In the past week or so both Brion Voges and Sam Davis have added their names to the list of people who have repeated the iconic Fred Nicole testpiece Esperanza (V14) in Hueco Tanks.
Davis, who blogs regularly from his life where he seems to be constantly climbing somewhere awesome, had previously climbed a handful of V13s1 before doing Esperanza as his first V14.
Voges also did the first repeat of Daniel Woods’ House of Doom (V13). See footage of Voges on Esperanza and a few other problems here.
As an aside, the last time I posted about a person repeating Esperanza someone made a comment with the opinion that repeats of Esperanza are no longer “news”. Indeed, by my count the problem has been climbed almost 20 times which is probably a world record for the most repeated V14 in America. However, in thinking about this over the course of a couple of weeks I realized that I still find repeats of this particular problem interesting for a couple of reasons.
Esperanza has to be one of the most accessible V14s in the entire U.
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S. Despite the restrictions in place in Hueco, the problem sits smack dab in the middle of one of the most popular and most visited climbing areas in the world.
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The cave it resides in, the so-called Martini Cave, is one of the most popular areas in Hueco itself. Due to the nature of the climb basically all the holds are touchable from the ground offering anyone the chance to get a feel for the problem. The reaction that myself and most people have after feeling the holds and seeing the angle: Holy sh*t, people can climb this?
So, in light of these facts the idea that such a tiny fraction of the greater climbing population, which must number in the hundreds of thousands, can climb this problem still interests me. And even if a problem like Esperanza has been climbed “a lot”, it still represents an interesting level of progression for anyone who climbs it.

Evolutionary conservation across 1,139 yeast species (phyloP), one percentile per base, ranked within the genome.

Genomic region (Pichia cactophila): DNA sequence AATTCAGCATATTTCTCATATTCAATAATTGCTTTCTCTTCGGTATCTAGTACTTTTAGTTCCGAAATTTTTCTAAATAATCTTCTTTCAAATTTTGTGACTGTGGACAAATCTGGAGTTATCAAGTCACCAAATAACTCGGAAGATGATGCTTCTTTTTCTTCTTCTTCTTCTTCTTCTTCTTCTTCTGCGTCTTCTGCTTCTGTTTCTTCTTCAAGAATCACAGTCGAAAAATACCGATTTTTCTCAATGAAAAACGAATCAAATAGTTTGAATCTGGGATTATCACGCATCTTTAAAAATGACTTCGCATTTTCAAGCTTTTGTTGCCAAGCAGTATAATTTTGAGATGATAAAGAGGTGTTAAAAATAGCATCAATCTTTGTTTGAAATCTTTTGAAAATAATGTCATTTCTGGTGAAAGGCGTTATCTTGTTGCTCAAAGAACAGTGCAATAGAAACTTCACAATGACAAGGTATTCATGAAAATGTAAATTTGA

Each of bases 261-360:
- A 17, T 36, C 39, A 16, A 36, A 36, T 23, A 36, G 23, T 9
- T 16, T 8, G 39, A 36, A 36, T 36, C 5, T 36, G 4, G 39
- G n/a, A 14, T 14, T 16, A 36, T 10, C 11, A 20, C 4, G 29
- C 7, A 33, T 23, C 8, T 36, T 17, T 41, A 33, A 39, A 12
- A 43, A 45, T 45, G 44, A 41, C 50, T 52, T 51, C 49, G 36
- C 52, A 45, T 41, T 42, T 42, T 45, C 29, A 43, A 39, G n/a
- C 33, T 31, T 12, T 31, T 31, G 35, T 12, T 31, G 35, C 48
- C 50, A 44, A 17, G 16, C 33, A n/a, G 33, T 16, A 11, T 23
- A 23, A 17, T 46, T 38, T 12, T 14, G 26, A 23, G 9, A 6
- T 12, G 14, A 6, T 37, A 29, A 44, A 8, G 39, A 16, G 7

So are repeats of Esperanza worth sharing going forward? To me they are, so I guess I’ll keep doing so.
- Including his FA last year of Crown Royal which is also in Hueco ↩
Hell yeah! Mad props to both of them . . . seems like it was just a matter of getting back to Hueco for Voges.
Completely agree with you on this Narc. I think a little perspective is lost when nearly all the bouldering news is about V14 and V15 boulder problems. The prevalence of these climbs becomes a bit skewed in our head and all of a sudden they just aren’t that cool anymore. When you stop to think about it, there are so few climbers that have multiple V14’s under their belt, it’s amazing there are as many news worthy climbs as it is. Days are gone most weeks without a “news worthy” ascent. If not for Ondra, Woods, Koyamada, Robinson and a handful of others, we’d be more likely discussing whether to more often report V13s than V14s.
Yes indeed, props to them. And also, I just thought I’d throw this out there: I used to have about thirty climbing blogs in my reader, and at some point I realized all they did was obscure the one source of climbing news I *always* wanted to check out: the Narc. So I erased all the others, and somehow I still feel like I’m always well informed of what’s going on in the climbing world. All this to say that if you think the 20th ascent of Esperanza is news, well, then it IS news. knowaddamean? Also, never having been to Hueco myself, your clarifications about the problem are very welcome. I get a bit of news, and some anecdotal info added. Keep it up!
One thing that makes ascents of Esperanza and other “commonly” climbed benchmark problems interesting as news is that now it’s often (although not always) somewhat lesser-known climbers doing them, and guys breaking in to the upper grades. I think it’s good to publicize ascents by up-and-coming boulderers like Voges, Davis, Dan Beall, etc. so not every news piece is the latest cutting-edge climb from Woods/Robinson/Ondra/Hukkataival/Graham/etc. (those stories are awesome of course, but it’s good to balance them with some other content).
20 ascents? I guess I’ll go with the ‘not newsworthy’ category myself. It’s a great achievement for the climber, but when you got numerous guys a season doing it, it loses the mystique. Sort of like watching the 9th vid of Haroun and the Sea of Stories.
This is definitely still newsworthy. Don’t let all the Adam Ondra hype spoil the fact that 99.99999% of the world can’t do something this difficult!
I think its also cool to see these guys’ progression, even if their ascents don’t have quite the headline-grabbing difficulty of Woods, Ondra, Robinson, etc. That way when one of them does do something truly cutting edge, we can all think “wow good for them its been a long time coming” rather than “wait why have I never heard of this person.”